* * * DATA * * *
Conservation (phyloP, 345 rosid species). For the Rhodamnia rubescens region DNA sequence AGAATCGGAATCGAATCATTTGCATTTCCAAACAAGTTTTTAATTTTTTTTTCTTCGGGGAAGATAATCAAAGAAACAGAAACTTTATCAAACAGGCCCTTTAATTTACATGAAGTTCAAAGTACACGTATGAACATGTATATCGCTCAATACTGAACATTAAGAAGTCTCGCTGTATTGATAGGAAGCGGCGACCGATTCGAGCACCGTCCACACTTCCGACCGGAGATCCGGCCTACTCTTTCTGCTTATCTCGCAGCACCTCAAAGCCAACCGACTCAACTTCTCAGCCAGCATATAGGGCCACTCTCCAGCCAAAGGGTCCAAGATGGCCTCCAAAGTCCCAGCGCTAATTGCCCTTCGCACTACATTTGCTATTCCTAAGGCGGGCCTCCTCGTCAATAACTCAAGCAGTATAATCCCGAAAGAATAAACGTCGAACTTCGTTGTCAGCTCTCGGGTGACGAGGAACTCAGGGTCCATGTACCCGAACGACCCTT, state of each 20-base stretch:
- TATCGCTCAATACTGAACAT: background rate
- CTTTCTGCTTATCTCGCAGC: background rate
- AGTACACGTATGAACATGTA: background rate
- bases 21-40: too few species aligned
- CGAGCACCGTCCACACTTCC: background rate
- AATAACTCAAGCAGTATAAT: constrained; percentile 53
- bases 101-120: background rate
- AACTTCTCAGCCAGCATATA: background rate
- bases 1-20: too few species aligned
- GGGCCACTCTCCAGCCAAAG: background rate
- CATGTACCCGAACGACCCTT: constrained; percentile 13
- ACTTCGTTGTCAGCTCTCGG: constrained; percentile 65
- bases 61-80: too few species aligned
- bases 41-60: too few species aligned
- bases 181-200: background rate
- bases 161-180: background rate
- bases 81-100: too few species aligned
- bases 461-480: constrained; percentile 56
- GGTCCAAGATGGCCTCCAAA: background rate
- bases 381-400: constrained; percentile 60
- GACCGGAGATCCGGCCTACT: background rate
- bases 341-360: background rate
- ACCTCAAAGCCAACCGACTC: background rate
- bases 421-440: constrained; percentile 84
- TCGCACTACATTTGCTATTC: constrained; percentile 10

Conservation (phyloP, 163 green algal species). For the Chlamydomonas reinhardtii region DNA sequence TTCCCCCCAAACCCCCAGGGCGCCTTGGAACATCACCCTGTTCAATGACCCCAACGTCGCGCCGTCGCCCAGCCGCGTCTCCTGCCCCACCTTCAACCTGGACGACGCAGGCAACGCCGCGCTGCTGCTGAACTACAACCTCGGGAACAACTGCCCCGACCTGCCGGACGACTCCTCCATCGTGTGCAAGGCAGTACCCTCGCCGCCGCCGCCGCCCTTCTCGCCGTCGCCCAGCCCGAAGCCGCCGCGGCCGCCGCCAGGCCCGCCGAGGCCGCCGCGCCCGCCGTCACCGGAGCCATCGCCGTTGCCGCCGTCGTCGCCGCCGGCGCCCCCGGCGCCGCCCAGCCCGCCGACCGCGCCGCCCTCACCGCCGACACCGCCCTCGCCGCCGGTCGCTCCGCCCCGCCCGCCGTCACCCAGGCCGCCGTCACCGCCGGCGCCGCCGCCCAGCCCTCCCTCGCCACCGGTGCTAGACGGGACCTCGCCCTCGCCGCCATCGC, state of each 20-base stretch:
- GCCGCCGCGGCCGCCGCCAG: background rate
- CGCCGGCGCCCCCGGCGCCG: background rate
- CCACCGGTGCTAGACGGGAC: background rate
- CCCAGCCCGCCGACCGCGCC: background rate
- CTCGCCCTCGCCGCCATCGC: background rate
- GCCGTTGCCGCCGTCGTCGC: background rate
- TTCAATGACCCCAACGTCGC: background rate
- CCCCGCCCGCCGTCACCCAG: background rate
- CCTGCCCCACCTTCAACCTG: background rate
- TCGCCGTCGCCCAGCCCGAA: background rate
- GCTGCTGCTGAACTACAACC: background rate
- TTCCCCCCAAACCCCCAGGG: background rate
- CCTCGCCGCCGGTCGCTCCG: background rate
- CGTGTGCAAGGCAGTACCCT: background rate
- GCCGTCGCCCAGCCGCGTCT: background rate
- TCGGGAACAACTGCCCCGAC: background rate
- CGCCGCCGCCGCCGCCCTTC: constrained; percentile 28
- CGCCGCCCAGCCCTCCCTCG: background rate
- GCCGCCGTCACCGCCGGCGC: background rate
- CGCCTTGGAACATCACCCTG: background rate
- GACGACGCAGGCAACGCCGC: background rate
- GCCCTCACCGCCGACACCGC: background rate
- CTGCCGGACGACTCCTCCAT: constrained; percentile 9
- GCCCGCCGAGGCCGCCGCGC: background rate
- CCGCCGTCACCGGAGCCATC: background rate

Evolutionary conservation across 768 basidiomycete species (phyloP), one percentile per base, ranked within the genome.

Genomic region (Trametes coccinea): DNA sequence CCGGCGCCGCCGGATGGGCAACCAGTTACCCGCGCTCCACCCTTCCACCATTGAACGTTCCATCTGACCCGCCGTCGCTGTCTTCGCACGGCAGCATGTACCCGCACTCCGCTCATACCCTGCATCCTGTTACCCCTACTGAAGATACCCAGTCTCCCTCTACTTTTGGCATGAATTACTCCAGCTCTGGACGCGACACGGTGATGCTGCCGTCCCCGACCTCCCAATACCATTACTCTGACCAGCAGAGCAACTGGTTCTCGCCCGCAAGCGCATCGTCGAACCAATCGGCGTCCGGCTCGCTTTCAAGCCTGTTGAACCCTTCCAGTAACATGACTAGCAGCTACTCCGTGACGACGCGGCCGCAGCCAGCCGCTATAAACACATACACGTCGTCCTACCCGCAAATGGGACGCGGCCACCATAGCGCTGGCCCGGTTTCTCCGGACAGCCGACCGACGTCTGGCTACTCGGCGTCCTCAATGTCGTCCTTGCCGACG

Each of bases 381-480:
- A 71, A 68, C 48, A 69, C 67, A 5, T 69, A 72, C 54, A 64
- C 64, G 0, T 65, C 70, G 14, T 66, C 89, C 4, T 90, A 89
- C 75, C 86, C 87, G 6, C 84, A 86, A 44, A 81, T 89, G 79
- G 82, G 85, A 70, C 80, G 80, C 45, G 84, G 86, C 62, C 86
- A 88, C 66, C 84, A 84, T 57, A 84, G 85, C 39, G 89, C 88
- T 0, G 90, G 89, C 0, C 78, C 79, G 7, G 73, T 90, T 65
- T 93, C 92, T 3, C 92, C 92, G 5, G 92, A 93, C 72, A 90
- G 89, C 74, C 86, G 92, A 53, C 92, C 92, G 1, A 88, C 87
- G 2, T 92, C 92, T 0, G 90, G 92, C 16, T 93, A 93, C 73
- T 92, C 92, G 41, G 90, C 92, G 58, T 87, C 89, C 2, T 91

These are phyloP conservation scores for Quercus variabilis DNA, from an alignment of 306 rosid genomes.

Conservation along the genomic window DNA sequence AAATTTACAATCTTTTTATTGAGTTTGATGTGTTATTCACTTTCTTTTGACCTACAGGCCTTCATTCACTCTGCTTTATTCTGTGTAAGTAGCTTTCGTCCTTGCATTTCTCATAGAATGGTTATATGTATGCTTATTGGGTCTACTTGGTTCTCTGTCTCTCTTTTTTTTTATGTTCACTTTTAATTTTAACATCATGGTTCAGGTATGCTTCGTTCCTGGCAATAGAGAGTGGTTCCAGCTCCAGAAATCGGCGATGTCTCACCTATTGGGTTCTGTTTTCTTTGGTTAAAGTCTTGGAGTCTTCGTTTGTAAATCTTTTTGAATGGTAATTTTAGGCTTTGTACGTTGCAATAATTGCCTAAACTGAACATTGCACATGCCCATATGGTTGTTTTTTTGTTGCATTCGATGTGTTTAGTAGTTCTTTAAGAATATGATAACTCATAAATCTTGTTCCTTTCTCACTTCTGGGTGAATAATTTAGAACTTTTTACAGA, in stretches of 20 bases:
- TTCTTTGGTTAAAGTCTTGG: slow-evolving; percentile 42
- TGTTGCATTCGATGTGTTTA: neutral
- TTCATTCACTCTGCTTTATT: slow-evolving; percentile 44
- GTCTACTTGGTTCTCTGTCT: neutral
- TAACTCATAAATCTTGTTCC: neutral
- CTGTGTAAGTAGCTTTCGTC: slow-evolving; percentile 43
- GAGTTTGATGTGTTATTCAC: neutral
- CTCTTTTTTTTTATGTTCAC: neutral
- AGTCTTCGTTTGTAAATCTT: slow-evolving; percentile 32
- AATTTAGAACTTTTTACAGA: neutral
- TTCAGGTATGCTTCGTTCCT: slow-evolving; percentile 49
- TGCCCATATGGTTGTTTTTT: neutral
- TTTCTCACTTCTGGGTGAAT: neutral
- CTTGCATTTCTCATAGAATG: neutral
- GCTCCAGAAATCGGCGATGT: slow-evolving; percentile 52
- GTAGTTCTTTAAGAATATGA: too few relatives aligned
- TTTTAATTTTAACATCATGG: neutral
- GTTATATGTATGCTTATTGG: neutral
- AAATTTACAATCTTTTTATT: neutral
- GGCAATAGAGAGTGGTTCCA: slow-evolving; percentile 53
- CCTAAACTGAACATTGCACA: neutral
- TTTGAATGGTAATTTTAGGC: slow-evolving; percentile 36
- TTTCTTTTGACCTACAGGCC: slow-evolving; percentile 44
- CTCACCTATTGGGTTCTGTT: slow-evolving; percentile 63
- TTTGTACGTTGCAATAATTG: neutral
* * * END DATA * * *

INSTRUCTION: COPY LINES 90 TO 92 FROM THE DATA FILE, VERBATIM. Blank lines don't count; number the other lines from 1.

- TTTCTTTTGACCTACAGGCC: slow-evolving; percentile 44
- CTCACCTATTGGGTTCTGTT: slow-evolving; percentile 63
- TTTGTACGTTGCAATAATTG: neutral